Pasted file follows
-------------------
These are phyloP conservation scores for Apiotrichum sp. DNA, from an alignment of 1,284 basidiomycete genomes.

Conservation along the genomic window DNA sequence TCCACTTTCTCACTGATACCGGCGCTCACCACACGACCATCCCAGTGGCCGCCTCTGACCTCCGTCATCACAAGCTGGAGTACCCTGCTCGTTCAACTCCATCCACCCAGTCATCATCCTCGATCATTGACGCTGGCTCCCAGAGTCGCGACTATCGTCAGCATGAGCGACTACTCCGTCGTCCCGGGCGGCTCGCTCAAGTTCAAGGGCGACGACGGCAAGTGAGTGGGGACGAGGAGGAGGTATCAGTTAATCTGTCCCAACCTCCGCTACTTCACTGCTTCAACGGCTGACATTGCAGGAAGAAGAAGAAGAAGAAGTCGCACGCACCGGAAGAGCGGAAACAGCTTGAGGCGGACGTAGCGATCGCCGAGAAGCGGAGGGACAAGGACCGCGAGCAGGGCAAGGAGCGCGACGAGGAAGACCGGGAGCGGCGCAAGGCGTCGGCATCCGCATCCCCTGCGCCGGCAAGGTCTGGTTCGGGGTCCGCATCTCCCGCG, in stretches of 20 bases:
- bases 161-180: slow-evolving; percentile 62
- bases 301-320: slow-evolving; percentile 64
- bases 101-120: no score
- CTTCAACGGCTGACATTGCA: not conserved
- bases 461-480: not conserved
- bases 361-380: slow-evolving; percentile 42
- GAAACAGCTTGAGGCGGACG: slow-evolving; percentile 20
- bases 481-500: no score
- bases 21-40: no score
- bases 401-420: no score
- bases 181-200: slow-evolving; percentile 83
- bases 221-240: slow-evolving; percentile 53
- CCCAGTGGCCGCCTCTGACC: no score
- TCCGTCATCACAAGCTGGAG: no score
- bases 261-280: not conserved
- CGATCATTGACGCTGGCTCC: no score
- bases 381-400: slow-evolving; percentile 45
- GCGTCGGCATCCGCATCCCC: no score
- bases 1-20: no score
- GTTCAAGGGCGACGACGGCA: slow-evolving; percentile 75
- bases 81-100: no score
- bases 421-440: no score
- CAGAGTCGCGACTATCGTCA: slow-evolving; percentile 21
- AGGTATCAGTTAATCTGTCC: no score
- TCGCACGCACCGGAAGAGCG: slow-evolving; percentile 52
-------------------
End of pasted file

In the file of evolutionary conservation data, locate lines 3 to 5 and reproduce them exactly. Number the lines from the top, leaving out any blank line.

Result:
- bases 161-180: slow-evolving; percentile 62
- bases 301-320: slow-evolving; percentile 64
- bases 101-120: no score